'No Guarantee' City Can Handle Run-off as Scheduled, Election Officials Testify

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A potential run-off in citywide elections this year could be a disaster, elections officials told the City Council Thursday. Board of Elections officials also argued that chronic underfunding is partially to blame for some of the recent problems at city polls.

Even though the Board of Elections last week voted to adopt a run-off plan, the officials continued to express concerns that the current primary schedule does not give it adequate time for a potential run-off election with new voter machines. Election officials have pushed for the city primary to be moved up to June to allow more adequate time to prepare and test ballots, but that requires a change in state law, and Albany hasn’t budged.

Without a change in state law, the board is planning to test every possible run-off ballot ahead of time.

Still, the board's Pamela Perkins emphasized during a council budget hearing that the issue is not resolved, and the board is not sure whether the voting machines will run smoothly, or if the board will have adequate time to turn around after a September 24 run-off to prepare for the November general election.

“The options that this board put together are options that we are hoping will make a run-off possible, which means, there's no guarantee,” Pamela Perkins, the Board of Election’s administrative manager told the Government Operations Committee. “There’s no guarantee we’re going to make this date.”

Even so, council members seemed resigned to the idea that state legislators won't alter the primary schedule.  "I could have told you that a long time ago," Upper West Side Council member Gale Brewer said.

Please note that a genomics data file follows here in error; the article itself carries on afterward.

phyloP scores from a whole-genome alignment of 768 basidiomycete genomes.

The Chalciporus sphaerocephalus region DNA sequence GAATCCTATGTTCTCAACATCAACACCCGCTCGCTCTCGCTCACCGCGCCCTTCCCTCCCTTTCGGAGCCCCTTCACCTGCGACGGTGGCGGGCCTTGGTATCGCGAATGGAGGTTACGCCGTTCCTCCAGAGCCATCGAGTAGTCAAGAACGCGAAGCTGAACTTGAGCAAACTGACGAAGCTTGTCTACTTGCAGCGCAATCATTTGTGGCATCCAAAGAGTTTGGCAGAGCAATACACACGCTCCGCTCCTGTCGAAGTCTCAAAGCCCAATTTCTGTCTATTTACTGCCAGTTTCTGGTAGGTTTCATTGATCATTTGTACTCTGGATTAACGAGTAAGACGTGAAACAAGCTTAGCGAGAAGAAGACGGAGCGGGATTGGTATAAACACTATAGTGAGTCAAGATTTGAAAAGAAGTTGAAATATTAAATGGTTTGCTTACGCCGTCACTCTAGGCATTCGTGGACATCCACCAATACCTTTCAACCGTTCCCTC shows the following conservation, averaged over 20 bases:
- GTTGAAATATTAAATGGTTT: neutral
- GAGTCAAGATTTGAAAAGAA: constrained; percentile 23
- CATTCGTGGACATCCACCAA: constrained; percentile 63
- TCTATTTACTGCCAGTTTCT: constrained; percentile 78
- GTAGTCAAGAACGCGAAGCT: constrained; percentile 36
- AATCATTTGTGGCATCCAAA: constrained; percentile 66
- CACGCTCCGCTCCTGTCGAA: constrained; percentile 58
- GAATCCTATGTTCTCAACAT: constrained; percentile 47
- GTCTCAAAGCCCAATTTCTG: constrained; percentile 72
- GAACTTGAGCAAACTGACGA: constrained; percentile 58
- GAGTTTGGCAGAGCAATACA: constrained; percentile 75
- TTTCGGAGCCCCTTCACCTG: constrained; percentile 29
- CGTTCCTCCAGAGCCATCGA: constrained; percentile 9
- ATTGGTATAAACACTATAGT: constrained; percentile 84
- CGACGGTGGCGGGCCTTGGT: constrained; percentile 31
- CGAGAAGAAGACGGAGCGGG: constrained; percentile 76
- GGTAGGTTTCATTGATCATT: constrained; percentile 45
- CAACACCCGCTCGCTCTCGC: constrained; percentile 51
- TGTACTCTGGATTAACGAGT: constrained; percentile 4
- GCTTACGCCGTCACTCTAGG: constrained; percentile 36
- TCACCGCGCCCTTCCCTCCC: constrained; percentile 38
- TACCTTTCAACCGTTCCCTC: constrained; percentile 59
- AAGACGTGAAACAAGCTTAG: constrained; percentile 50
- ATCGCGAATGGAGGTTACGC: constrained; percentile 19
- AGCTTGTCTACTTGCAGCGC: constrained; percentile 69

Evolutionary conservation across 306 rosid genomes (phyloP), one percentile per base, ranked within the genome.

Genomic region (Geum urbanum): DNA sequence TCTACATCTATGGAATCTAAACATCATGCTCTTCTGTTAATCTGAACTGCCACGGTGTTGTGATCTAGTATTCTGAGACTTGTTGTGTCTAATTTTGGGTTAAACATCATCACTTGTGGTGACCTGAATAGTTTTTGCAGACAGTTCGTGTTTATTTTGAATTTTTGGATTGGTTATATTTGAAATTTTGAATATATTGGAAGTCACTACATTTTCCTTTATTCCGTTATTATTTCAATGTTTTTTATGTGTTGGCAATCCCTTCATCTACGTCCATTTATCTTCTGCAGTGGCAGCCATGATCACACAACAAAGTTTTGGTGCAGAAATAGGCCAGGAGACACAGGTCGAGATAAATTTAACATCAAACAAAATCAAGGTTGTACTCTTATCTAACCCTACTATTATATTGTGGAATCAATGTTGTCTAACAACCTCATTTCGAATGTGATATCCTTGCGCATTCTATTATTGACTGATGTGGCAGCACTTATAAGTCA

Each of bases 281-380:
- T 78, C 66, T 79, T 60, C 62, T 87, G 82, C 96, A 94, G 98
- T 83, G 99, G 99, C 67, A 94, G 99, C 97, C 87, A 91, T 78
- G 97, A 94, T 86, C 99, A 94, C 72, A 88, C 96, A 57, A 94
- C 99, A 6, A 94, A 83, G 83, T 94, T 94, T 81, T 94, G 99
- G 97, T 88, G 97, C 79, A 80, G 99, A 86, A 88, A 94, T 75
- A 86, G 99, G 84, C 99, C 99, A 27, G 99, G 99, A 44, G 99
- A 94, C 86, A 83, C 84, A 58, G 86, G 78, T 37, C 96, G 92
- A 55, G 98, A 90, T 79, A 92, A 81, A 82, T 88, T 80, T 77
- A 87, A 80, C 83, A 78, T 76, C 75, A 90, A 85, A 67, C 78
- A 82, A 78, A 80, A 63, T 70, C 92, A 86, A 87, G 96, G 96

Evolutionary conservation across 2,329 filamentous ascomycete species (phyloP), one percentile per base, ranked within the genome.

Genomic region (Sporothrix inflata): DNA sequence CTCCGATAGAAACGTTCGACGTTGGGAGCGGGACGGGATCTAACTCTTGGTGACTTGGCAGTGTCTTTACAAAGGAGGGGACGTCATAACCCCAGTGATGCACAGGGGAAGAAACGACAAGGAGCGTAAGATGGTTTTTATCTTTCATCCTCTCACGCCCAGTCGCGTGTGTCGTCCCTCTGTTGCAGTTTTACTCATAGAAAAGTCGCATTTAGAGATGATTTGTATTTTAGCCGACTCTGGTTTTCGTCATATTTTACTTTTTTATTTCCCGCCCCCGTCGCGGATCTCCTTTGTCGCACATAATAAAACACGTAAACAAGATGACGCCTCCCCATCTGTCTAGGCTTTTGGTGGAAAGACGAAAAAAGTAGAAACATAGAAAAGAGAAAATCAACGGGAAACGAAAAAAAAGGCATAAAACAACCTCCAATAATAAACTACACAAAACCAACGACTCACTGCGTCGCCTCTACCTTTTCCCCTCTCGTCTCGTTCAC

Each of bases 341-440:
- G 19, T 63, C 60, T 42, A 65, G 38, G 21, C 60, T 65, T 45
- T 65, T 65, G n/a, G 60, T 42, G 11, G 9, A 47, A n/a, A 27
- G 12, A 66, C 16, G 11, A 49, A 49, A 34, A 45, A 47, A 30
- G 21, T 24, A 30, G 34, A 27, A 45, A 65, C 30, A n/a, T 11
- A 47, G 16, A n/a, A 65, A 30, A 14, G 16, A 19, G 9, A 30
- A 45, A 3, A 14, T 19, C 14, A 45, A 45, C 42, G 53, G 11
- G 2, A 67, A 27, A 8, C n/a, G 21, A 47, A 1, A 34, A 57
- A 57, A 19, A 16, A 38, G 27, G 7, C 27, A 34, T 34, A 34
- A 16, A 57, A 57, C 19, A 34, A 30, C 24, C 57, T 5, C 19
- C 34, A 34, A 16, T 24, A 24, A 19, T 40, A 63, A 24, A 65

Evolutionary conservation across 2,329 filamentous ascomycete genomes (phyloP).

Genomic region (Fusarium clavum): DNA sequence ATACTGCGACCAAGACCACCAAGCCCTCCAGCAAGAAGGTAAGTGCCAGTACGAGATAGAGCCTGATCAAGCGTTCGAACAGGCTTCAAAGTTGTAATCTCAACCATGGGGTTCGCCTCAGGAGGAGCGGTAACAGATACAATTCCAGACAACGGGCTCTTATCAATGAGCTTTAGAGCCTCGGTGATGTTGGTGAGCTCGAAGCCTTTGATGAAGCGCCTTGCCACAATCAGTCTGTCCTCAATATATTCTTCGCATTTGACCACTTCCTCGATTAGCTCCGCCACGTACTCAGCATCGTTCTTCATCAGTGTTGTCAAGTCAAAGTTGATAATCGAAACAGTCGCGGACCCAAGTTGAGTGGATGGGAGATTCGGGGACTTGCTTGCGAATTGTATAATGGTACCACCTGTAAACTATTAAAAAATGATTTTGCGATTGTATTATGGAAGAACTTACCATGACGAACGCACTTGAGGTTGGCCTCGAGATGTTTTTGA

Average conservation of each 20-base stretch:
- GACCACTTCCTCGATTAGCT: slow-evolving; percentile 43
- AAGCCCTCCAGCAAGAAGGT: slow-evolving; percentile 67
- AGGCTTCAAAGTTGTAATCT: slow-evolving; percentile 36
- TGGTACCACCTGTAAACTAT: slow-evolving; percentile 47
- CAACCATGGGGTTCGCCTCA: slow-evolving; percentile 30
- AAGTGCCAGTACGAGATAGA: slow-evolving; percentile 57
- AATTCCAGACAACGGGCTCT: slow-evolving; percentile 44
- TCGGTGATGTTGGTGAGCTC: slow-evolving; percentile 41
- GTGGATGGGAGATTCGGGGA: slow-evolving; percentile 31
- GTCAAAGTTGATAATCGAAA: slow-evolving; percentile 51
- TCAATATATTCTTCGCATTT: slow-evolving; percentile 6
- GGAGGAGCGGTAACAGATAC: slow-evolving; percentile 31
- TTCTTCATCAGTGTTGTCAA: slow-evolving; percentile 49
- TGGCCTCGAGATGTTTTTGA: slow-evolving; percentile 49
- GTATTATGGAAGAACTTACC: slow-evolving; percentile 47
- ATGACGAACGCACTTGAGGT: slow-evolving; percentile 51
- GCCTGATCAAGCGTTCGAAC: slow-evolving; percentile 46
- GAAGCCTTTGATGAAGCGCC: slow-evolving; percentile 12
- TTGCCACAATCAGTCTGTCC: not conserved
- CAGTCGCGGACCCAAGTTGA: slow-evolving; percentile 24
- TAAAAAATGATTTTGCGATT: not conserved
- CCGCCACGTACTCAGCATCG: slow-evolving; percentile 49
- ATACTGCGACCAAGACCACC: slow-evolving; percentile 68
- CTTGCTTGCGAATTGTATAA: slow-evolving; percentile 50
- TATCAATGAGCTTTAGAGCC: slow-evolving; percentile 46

The board also complained that it's been chronically underfunded at a time when it’s been adjusting to new technology and running numerous separate elections for city, state and federal offices. The board asked the council for $62.5 million more than the mayor’s budget proposed, including $3.5 million to pay for 104 full-time positions it had previously requested that weren’t funded.

Those positions would have made a difference, Perkins testified. “City government, having not acted on this request, shares in the responsibility for some of the less than expected performances in recent elections."

Council members also got a look at the new voter information kiosks that the board has built into the massive metal shells of the old voter machines. The board said it will take $15 million to equip the city's 1,256 polling sites with two kiosks each. The portals will also allow poll workers to upload returns on-site, which could decrease delays in reporting after polls close.

"It's gorgeous!" Councilwoman Brewer exclaimed as board staff started a demonstration of using the touch screen for voters to look up their polling locations.

"It looks expensive,” Councilman Dan Halloran, a Republican, quipped in return, noting that he was very worried about the $6,000 per kiosk cost. “We’re scraping to get you the $3.5 million to get you the people you need.”

He added, though, that he does have some nostalgia for the hulking lever machines.

“These new voting machines, I will still say for the record, I think suck,” Councilman Halloran said. “The lever machines are something I wish for as we sit here.”